Cork University Hospital walking and cycling link: One of the strangest I’ve come across

COMMENT & ANALYSIS: When cycling down the Wilton Road on a visit to Cork, I spotted this walking and cycling link into Cork University Hospital. It looked good enough to stop and turn back for a look… Extra access for walking and cycling is great. But details are important and overall the details are horrible for walking cycling on this.

The only other entrance to the hospital campus from the Wilton Road side is to cross the road unaided where we have the red line and arrow marked below. The next option is to go around this roundabout, which is clearly not walking and cycling friendly. That should be fixed, but for now the walking and cycling link on the Wilton Road should be fixed.

And the entrance at the yellow box marking area is also marked as buses and emergency vehicles only:

Back to the walking and cycling link: Maybe I was unlucky, but the first thing I experienced was a long wait to cross the road….

For the most part, there’s nice clear separation of walking and cycling and the surfaces are good:

But the bollards on this path which slop down to the Wilton Road (pictured in the background here) gives a sense of a hostile environment — I don’t know if there any real risk of a cyclist getting injured if the fall on the top of these bollards, but especially facing down the slope, they feel more than uninviting.

For pedestrians they eat into the footpath space, which could be slightly larger even if the bollards were removed.

We’ll get to the barriers later, but first: The access to the rear of the two houses seems to be the reason for all the barriers along the footpath and the grass. But why? If there’s a removal bollard blocking all but occasional access, why line the path with bollards?

The barriers here further pen in people walking and cycling — the designers of this and the management of Cork University Hospital must (a) be really misguided or (b) hate walking and cycling and universal access.

Butting up barriers like that and telling cyclists to dismount is making a big presumption that all cyclists are fit and able. It would be hard to get many bicycles around that barrier and harder again for anybody with a disability.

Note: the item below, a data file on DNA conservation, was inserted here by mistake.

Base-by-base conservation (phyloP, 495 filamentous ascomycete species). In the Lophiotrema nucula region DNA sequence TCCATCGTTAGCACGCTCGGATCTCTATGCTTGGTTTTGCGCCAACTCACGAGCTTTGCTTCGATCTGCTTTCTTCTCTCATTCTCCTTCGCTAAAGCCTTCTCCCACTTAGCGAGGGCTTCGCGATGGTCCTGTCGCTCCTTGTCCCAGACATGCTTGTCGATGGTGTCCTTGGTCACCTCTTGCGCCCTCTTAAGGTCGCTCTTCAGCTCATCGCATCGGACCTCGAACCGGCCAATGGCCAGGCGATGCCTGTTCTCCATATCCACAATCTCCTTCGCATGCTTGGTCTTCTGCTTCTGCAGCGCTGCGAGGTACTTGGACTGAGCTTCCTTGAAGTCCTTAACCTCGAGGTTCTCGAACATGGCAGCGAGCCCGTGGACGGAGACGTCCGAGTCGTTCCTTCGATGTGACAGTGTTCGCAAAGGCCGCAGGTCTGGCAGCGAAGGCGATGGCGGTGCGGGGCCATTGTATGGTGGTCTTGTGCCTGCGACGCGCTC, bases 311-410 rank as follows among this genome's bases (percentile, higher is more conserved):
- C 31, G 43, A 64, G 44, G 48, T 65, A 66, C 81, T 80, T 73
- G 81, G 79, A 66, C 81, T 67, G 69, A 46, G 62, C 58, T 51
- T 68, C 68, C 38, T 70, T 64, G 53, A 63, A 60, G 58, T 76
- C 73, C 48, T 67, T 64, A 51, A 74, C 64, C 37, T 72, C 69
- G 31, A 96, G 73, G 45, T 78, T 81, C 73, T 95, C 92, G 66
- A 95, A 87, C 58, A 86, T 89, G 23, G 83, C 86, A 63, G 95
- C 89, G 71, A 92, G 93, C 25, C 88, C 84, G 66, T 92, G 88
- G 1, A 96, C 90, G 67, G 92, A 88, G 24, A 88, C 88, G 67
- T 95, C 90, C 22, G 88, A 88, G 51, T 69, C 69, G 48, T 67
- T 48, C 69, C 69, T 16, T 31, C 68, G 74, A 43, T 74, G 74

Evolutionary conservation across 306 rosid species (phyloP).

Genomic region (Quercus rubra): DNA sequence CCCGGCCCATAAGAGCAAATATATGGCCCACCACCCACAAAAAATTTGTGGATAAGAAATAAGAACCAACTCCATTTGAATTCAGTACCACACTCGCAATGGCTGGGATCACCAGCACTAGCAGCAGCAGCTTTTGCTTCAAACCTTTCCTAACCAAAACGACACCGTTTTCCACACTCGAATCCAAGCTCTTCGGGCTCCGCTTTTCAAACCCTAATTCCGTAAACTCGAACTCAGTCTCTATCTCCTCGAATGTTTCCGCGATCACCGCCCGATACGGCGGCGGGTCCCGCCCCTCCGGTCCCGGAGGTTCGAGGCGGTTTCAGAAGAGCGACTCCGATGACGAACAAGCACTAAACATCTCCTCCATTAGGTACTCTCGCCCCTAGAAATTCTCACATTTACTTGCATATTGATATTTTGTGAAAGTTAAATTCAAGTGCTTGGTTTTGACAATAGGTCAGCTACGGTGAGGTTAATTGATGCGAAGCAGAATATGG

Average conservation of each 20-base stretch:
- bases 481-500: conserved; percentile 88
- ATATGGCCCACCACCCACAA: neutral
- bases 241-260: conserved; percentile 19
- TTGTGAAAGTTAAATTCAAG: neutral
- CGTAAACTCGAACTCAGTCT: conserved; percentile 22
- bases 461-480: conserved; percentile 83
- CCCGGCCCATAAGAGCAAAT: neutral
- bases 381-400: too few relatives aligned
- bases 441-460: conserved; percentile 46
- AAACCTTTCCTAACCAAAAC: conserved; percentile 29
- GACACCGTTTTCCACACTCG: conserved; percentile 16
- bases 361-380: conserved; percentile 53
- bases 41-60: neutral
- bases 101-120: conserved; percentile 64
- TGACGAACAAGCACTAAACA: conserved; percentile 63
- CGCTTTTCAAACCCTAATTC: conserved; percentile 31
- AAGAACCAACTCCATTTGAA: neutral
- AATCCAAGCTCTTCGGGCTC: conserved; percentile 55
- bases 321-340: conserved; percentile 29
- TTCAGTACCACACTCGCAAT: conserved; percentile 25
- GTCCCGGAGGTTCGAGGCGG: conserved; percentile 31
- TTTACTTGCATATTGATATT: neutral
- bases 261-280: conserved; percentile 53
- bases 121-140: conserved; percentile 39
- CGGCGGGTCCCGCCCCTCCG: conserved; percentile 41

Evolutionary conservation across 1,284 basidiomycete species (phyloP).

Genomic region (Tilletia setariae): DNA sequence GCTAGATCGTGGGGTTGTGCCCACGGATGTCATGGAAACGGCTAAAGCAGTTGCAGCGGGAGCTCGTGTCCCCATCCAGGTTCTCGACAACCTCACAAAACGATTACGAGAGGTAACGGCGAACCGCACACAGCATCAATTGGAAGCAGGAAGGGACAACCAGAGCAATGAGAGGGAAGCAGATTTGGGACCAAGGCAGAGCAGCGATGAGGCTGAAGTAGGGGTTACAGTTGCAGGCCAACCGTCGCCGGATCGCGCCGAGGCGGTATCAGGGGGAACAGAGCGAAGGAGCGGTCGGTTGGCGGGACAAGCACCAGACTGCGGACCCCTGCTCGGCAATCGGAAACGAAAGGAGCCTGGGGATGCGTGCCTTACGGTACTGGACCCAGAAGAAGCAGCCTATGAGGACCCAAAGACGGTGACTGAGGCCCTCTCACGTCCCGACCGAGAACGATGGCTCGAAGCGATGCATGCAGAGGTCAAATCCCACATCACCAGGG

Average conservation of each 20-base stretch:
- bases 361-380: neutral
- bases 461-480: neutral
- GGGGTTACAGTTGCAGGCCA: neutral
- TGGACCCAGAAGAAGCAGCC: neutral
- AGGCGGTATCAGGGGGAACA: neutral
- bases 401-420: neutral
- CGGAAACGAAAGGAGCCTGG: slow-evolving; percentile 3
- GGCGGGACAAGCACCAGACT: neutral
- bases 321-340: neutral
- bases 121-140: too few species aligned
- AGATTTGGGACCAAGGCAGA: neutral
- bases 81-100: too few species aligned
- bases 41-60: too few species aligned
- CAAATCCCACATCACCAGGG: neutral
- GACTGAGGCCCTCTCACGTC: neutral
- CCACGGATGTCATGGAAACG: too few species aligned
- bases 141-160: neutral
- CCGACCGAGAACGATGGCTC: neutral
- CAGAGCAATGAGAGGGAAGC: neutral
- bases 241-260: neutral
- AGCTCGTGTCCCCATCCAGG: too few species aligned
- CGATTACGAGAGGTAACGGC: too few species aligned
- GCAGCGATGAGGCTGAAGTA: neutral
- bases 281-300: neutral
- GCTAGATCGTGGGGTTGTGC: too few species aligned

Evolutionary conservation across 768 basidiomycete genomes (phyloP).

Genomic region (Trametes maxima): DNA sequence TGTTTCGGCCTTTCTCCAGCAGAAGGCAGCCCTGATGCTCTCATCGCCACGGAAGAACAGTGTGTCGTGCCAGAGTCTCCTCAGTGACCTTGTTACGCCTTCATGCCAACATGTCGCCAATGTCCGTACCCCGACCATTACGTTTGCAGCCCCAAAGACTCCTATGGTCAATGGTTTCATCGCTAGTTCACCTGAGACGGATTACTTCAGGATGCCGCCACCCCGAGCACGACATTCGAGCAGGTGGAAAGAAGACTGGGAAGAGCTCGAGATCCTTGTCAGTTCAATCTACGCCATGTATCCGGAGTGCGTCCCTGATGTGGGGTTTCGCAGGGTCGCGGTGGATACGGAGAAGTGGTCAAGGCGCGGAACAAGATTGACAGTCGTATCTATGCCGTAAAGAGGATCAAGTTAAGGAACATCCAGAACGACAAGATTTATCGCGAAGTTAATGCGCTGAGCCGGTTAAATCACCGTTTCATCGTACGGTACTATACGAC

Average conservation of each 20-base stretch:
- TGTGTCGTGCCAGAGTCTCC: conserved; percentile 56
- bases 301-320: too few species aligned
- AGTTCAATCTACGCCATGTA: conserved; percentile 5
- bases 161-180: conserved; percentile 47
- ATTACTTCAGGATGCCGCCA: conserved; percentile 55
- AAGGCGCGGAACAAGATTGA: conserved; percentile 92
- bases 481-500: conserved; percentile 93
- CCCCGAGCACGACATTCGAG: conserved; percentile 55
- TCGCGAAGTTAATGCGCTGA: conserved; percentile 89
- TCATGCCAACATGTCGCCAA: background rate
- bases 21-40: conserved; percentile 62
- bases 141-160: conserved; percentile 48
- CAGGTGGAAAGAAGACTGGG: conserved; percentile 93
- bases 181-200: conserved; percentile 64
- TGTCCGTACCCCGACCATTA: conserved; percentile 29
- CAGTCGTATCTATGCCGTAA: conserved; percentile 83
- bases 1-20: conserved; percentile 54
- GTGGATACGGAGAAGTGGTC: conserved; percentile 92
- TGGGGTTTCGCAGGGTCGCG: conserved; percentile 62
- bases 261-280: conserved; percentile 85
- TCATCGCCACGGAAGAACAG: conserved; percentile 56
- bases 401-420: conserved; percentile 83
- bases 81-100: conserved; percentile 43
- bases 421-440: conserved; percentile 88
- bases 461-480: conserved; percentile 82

As an aside: The sign to the left here shows a contra-flow cycle track sign. There’s no contra-flow cycle track here. It’s really unclear what the designers were trying to express here.

You could probably rule out use of this with any trike or hand cycle or cargo bicycle:

What went wrong here? Do they not care? Did somebody go out of their way to make it harder for people walking and cycling?

I am editor of IrishCycle.com and have reported on and commented on cycling in Ireland for over a decade. My background is in journalism -- I have a BA in Journalism from DCU and HDip in Print Journalism from BCFE. I wrote about cycling for national newspapers, and then started CyclingInDublin.com for overflow stories. Later the website was re-branded to reflect a more national focus.

3 Comments

  1. Looks like it was designed by an unsupervised work placement person who did not know how to read a list of traffic signs, did a architect or engineer sign off on this plan?

  2. The bollards are there because before the work was done the laneway was full of cars parked on both sides, over the grass. The central bollard nearest the Wilton road is a replacement because the initial one was lightweight and was knocked over more or less immediately. The design, bad though it is, has actually slightly improved pedestrian access because it doesn’t require any active enforcement of parking restrictions.

  3. @Corky — Bollards at both ends would do the same thing.

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